This week we're joined by Doug Farr, president of Farr Associates and author of Sustainable Nation. Doug talks about different patterns of urbanism, how we can take a bottom-up approach to changing our cities, Burning Man, and why Alexis de Tocqueville's 1835 work, Democracy in America, is relevant today.
This week I chat with Susan Henderson of PlaceMakers about the use and benefits of form-based codes.
Patrick Siegman of Siegman & Associates joins the podcast for spirited discussion about the etymology of the word parking, the legend that is Donald Shoup, and why parking gets so personal.
This week's guest is Tom Madrecki, director of urban innovation and mobility at UPS. Tom discusses the costs of congestion to UPS, and why streets that prioritize solo car trips don't work for walking, biking, or deliveries.
This week we talk with Stan Wall of HR&A Advisors. Stan tells us about his earlier work as director of real estate and station planning for WMATA in Washington DC, including an interesting case study -- the redevelopment at the NoMa transit station -- his favorite projects, and what "value capture" actually means.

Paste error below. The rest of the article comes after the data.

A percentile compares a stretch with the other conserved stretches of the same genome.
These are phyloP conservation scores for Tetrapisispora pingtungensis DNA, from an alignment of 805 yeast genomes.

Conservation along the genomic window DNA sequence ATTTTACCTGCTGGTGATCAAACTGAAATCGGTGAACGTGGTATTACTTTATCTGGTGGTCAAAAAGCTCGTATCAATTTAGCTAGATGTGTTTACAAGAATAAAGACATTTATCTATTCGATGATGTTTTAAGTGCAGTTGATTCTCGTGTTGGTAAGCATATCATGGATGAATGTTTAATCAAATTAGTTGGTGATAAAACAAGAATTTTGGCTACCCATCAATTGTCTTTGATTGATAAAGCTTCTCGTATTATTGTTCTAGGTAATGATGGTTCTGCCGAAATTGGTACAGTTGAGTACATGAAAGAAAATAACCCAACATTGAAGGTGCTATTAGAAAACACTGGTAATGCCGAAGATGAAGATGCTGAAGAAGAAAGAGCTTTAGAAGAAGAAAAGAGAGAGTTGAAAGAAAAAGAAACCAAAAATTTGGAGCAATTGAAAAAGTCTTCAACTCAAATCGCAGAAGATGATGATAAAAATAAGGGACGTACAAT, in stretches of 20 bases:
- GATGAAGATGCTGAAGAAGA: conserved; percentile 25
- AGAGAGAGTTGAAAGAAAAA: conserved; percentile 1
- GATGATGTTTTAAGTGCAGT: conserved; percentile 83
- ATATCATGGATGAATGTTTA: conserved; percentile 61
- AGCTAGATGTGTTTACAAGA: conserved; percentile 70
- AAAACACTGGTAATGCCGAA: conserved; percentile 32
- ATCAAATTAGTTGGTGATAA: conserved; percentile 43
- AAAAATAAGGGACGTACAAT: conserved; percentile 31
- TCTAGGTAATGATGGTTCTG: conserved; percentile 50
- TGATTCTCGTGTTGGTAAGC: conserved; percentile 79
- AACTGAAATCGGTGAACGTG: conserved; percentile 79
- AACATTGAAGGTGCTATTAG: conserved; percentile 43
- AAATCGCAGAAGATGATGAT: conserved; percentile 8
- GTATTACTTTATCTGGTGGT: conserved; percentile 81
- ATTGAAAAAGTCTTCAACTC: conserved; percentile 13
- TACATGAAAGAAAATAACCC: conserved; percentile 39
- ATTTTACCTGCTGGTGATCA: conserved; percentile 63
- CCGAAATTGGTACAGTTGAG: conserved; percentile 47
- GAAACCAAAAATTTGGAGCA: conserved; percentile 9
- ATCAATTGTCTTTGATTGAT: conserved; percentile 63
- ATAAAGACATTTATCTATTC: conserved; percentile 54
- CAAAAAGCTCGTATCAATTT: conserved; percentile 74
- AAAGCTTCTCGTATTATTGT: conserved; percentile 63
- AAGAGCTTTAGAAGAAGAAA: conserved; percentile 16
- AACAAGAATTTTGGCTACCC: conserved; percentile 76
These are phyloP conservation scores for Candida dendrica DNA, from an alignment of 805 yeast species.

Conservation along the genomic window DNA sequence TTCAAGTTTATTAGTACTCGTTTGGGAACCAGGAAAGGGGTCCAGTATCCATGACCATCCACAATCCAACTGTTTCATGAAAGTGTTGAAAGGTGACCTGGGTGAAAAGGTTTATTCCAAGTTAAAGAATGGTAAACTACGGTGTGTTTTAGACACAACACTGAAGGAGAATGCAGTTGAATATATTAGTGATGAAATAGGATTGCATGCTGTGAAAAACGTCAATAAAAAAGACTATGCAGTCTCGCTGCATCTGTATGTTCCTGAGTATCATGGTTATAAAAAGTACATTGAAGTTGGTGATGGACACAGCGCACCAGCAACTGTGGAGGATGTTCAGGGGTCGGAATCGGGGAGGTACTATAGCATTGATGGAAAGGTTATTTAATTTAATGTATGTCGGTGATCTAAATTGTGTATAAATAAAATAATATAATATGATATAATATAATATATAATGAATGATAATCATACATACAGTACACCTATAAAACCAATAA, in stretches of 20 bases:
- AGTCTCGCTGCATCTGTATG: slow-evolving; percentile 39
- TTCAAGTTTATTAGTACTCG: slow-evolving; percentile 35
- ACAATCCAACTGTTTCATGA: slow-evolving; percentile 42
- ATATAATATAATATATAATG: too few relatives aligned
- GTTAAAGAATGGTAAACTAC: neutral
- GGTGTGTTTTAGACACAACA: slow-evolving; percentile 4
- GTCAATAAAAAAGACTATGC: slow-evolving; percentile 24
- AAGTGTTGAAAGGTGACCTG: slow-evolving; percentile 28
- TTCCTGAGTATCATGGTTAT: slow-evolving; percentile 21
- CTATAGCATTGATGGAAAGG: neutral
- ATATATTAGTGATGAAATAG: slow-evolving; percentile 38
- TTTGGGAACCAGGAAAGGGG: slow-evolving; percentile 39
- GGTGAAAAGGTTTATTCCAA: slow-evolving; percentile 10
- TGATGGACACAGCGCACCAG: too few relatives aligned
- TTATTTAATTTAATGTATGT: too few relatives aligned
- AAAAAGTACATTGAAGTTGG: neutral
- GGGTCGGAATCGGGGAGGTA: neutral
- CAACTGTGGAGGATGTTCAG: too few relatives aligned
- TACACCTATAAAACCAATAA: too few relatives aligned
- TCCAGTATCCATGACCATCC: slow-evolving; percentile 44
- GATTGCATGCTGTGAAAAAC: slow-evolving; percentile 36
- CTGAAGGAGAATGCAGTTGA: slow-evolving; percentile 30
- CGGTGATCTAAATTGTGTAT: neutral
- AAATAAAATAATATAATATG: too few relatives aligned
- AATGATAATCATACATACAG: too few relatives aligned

This week's guest is transit analyst and writer Alon Levy, whose work comparing the capital costs of rail construction across cities and countries has become increasingly influential.
This week on the podcast we’re joined by Joe DiStefano of Urban Footprint. We talk about Joe’s past work with Calthorpe Associates, where he did regional planning. Joe also talks about creating digital tools for big planning ideas, the importance of planners having information at their fingertips, and how planners should remind everyone that plans are about people.
Welcome back Mariia Zimmerman of MZ Strategies for her second appearance on the podcast and discussion of how livability initiatives have changed over time at the federal level.
We’ve got a great episode this week with Los Angeles DOT General Manager Seleta Reynolds. Hear how she got into transportation planning and how she views the future of streets, air rights of way, and the best way for cities to collaborate with private mobility services.
This week, author Daniel Sperling joins us to talk about his new book, Three Revolutions, which examines the potential sea change in transportation as a result of electrification, automation, and shared rides. We discuss how he came to believe that shared rides are the future, the role of regulation during these transformations, and what all this change means for auto manufacturers.
Jarrett Walker of Human Transit fame joins the podcast this week to talk about how to communicate transportation and planning concepts to the public. Jarrett tells us about the importance of humanities majors in transportation professions, why NIMBYs feel the way they do, and how we can think differently about the language we use to discuss housing and transportation.